After this tragic event, Peter Stuart Ney found some consolation in the bottle. Thus, one winter’s night, when he had drunk more than was reasonable, one of his neighbors, Colonel Houston, discovered him face against the ground, already covered by a thin layer of snow. With the help of his servant, the Colonel lifted Peter and hoisted him on a horse to bring him home. The operation was carried out without too much attention, but awoke our drunkard who protested in a strange manner: “What, you throw the Duke of Elchingen on a horse like a sack!”
At Mocksville, Madam Austin reported an excerpt of the conversation she and her husband had had with Peter Stuart Ney, during a courtesy visit of the latter. When Mr. Austin, a carpenter by trade, was busy making a coffin, Peter Ney knocked on the door and was immediately invited to enter by the mistress of the house. As he crossed the threshold of the house, the carpenter greeted him with these words: “Mr. Ney, I am just making a coffin for a man who is exactly your size! It would be a good fit for you!” Amused by the quip, Peter Ney replied: “Ah! They once thought of putting me in a coffin, but they were wrong!”
Reaching retirement age, and four years before his death, Peter Stuart Ney met a young woman who had attended his lectures. The memories of his teaching days were, of course, evoked. But Peter Ney opened up to her and delivered his remarks, the meaning of which she did not completely understand: “The old Marshal will soon end his days. The Bourbons have won. I can never go back!”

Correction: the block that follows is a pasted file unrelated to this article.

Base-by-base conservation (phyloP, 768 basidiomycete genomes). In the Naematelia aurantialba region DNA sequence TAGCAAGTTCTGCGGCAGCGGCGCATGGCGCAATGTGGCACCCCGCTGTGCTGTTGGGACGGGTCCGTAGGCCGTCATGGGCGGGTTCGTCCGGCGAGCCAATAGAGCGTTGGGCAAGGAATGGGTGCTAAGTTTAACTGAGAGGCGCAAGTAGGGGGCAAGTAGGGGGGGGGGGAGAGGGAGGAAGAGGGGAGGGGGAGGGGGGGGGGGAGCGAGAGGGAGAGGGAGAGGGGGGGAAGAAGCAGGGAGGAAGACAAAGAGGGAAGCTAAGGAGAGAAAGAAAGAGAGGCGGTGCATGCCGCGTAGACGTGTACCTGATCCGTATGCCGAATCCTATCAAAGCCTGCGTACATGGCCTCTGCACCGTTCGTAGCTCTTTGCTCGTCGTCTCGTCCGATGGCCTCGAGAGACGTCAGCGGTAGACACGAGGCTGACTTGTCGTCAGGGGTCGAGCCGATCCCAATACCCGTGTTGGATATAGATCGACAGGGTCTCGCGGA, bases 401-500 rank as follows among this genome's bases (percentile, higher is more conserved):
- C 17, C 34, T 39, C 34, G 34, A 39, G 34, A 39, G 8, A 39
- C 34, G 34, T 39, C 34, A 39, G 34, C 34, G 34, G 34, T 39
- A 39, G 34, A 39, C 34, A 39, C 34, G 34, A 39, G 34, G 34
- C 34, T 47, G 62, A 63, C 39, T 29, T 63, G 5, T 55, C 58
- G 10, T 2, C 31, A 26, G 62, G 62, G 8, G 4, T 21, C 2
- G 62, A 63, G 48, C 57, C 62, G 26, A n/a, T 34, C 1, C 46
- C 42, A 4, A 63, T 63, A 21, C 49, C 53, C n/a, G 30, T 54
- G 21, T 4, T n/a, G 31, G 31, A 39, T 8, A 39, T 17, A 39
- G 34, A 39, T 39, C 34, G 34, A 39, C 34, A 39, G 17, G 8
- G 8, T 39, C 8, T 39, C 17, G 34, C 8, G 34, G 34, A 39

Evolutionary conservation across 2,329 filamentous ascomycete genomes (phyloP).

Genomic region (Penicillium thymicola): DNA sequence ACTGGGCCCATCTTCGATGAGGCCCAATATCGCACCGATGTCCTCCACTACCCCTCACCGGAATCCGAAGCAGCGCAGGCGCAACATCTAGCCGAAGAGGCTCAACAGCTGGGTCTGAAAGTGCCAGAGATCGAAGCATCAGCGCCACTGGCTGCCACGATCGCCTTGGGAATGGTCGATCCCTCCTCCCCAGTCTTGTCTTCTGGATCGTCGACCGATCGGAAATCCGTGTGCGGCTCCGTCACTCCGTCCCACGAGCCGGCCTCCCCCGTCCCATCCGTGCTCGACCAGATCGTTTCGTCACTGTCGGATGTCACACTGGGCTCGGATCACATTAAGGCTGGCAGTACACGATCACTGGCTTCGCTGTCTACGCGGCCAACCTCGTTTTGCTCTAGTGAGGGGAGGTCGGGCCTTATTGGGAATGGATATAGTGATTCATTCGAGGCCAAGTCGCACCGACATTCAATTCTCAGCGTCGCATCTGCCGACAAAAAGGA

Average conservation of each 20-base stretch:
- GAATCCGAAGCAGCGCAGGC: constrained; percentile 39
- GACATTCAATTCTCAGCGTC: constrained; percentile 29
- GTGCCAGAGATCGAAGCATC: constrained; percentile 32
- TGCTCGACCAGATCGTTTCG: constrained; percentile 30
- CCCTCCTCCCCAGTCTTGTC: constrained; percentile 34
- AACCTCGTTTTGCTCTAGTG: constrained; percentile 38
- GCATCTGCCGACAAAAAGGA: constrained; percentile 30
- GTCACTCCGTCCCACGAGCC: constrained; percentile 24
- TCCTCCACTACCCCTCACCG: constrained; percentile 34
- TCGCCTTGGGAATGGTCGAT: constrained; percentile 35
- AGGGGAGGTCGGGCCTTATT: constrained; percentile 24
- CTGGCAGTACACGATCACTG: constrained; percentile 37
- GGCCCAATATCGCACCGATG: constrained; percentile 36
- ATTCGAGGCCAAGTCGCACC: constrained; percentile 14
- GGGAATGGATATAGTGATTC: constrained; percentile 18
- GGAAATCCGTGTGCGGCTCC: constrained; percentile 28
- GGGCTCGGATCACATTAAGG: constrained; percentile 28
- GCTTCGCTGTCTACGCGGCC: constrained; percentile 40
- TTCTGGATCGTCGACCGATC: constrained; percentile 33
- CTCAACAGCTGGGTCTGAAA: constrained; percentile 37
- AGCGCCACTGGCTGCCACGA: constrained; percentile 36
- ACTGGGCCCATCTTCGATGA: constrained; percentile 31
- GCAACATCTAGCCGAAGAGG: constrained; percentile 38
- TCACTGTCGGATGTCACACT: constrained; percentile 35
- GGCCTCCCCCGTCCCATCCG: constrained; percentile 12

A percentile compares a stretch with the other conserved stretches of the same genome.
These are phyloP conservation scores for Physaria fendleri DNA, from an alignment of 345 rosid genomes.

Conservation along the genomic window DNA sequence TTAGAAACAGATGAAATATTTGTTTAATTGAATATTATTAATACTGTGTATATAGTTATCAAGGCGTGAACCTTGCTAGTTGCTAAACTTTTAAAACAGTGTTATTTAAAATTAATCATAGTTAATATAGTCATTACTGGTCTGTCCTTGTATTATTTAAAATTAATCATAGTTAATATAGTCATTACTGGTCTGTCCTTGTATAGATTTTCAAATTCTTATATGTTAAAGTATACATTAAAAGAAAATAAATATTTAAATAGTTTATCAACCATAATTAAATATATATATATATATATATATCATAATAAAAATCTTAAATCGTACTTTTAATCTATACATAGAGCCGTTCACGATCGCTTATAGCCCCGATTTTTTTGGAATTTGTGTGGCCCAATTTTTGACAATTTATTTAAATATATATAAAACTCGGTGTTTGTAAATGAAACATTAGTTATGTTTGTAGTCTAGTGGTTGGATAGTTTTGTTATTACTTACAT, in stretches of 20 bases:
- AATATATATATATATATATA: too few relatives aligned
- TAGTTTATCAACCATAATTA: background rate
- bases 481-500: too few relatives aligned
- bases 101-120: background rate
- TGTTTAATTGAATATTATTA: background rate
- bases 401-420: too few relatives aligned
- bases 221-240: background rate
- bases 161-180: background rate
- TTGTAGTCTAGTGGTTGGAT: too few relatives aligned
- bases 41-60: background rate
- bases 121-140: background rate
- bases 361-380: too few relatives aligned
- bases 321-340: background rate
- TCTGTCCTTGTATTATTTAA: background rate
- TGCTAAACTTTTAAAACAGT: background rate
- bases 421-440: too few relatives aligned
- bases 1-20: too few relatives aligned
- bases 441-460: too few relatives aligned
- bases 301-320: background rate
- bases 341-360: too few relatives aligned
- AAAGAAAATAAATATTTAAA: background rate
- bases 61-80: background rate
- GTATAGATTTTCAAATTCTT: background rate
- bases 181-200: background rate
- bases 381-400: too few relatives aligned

When Peter Ney spoke about his wife, whom he had to leave in Europe, it was the same description of … the Marshal’s wife!
Finally, after Peter Stuart Ney’s death, the gossip lessened and several elders of the Grande Armée, who had taken refuge in the United States, claimed to have recognized the Prince of Moskowa in the enigmatic professor. So it was of Lehmanowski, former Colonel in the Imperial Army, who was long established in Knightown, Indiana. To the investigators who came to interrogate him, he told them about having once received a visit from Peter Ney. For him, he had no doubt that it was about the famous Marshal.
Herein above, we spoke of investigators, and it is true that Peter Stuart Ney was a mysterious character and was the subject of numerous investigations.
The most spectacular results of these studies were certainly, those given by two handwriting experts. The first, by the name of David Carvalho, residing in New York, at 265 Broadway, to who was submitted the respective handwritings of Peter and Michel. The conclusion of his report, established on April 5, 1895, was unequivocal: “I have now done a thorough examination of the handwritings of Marshal Ney and that of Peter Ney. My present opinion is that Marshal Ney and Peter Ney are one and the same person.”